The creed teaches Jesus is eternal, and as the Son of God, is equal with God. If begotten does not mean created, what does it mean? The Greek word for “only begotten” is monogenes, and it means, “single of its kind.” Again, it means Jesus is God’s unique Son. This separates Him from believers who are sons and daughters of God by adoption, and angels who are also called “sons of God” (Genesis 6:4, Job 1:6, 2:1, 38:7 cf. Hebrews 1:5-14). Monogenes only occurs nine times in Scripture:

  • Three times Luke used the word to describe parents who lost an “only” (monogenes) child (Luke 7:12, 8:42, and 9:38).
  • Five times John used the word to refer to Jesus as “the only begotten (monogenes) Son” (John 1:14, 18, 3:16, 18, 1 John 4:9).

The last use identifies the other individual in Scripture given the same title as Jesus:

By faith Abraham, when he was tested, offered up Isaac… His only begotten (monogenes) son.

Hebrews 11:17

God asked Abraham to sacrifice Isaac, instead of Ishmael, because He wanted him to sacrifice his only begotten, special, unique, precious son. This looked forward to God sacrificing His only begotten, special, unique, precious Son.

Isaac and Jesus Were Named by God

In Genesis 22:2 God said, “…your only son Isaac…” The mention of Isaac’s name draws a connection to Jesus. Isaac also had the rare distinction of being named by God, instead of being named by earthly parents. Notice the parallelism between these verses:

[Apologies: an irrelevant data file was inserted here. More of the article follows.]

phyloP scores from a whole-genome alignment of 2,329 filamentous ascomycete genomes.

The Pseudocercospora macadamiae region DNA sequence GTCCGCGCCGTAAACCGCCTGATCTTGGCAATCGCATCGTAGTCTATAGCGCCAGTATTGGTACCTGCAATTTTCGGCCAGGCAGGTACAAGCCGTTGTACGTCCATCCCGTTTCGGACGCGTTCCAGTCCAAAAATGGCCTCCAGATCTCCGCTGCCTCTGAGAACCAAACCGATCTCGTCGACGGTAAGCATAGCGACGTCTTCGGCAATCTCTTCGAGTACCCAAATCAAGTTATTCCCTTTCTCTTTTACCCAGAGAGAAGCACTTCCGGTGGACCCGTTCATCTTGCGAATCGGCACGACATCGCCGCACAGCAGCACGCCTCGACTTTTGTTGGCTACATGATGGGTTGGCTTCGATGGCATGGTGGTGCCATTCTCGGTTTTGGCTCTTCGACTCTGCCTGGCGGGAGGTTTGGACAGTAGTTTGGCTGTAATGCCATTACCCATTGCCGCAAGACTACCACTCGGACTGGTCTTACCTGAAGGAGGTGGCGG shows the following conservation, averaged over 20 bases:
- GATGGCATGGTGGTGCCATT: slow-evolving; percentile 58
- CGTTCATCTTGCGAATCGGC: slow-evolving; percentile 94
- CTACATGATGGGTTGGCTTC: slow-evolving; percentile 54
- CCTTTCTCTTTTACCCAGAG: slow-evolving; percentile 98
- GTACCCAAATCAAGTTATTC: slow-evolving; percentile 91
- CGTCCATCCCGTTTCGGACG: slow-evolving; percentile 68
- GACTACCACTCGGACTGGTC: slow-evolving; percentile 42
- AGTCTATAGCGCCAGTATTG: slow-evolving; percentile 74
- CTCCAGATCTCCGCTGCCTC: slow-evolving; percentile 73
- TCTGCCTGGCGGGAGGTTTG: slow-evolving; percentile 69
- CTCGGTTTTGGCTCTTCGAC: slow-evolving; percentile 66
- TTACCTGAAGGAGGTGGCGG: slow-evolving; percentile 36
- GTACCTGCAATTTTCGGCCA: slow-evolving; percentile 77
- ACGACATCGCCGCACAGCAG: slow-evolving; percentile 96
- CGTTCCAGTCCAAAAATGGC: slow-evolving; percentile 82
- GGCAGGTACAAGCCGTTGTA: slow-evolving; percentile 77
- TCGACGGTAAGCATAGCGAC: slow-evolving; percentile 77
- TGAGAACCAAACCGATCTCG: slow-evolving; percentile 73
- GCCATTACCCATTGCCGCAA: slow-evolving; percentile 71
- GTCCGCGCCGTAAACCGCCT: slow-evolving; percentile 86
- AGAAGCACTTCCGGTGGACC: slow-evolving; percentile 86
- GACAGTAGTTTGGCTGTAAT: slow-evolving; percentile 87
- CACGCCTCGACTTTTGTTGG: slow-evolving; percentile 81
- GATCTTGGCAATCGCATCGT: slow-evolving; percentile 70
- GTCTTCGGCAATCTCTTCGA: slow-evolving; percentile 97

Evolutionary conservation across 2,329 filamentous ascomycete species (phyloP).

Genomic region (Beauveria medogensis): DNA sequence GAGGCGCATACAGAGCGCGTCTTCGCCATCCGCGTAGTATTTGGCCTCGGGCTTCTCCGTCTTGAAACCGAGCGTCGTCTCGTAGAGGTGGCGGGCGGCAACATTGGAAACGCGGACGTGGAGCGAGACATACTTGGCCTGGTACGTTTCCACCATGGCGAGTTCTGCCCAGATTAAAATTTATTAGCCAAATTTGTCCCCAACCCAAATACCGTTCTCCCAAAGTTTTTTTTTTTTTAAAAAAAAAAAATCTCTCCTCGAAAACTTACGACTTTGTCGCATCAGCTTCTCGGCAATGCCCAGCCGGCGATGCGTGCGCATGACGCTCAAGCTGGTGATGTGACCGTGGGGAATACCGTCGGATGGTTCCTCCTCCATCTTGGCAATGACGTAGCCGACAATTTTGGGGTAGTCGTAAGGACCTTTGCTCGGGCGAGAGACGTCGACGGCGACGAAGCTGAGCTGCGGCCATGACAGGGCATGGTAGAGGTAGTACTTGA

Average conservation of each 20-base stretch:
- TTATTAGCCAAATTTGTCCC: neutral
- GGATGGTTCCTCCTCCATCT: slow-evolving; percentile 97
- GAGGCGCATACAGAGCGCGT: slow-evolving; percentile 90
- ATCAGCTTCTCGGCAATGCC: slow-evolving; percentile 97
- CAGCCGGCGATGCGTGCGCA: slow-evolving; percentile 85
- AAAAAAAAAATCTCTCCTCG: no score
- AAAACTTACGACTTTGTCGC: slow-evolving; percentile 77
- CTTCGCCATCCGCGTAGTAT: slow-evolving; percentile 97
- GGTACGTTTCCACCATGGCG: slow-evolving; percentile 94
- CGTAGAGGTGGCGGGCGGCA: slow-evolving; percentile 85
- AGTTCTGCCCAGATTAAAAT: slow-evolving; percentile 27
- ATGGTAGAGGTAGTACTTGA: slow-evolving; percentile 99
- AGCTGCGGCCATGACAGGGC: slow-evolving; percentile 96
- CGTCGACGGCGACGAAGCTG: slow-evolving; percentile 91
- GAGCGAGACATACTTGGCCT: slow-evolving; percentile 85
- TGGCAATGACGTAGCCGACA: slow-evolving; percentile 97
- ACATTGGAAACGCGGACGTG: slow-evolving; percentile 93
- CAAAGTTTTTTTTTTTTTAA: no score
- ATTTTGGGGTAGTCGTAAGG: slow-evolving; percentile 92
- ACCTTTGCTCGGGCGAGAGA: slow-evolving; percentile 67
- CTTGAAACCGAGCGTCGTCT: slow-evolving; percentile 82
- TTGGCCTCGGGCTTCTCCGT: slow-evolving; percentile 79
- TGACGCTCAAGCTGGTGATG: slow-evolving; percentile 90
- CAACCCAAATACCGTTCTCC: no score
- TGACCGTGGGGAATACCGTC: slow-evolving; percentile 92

• Genesis 17:19—“Sarah… shall bear you a son, and you shall call his name Isaac.”
  • Matthew 1:21—“[Mary] shall bring forth a Son, and you shall call His name Jesus.”

Isaac and Jesus Were Burnt Offerings

In Genesis 22:2 God said, “…and offer him there as a burnt offering…” God did not just ask Abraham to sacrifice Isaac. He specifically said to “offer him as a burnt offering.” Again, God is repetitive to make sure we do not miss this. The words “burnt offering” occur six times between verses two and thirteen. Almost every other verse reminds us Isaac was to be a burnt offering.

Leviticus 1 describes burnt offerings. They were voluntary acts of worship to express devotion to God, or they could serve as an atonement for unintentional sins. The meat, bones, and organs were completely burnt, and this was God’s portion. The animal’s hide was given to the Levites, who could later sell it to earn money for themselves.

Burnt offerings make a fitting picture of Christ. Three times they are called:

…an offering made by fire, a sweet aroma to the Lord.

Leviticus 1:9, 13, 17

Paul applies this imagery to Jesus:

[Christ] has given Himself for us, an offering and a sacrifice to God for a sweet-smelling aroma.

Ephesians 5:2

The key verse is Leviticus 1:4. Let’s look at it, piece-by-piece:

  • Leviticus 1:4a says “[The priest] shall put his hand on the head of the burnt offering.” This communicated the transmission of the sin to the sacrifice, and it looked to the way our sins are transmitted to Christ. Isaiah 53:6 says “the Lord has laid on [Jesus] the iniquity of us all.” In many pictures of the account, Abraham has the knife in one hand, and his other hand is on Isaac’s head to maintain the imagery.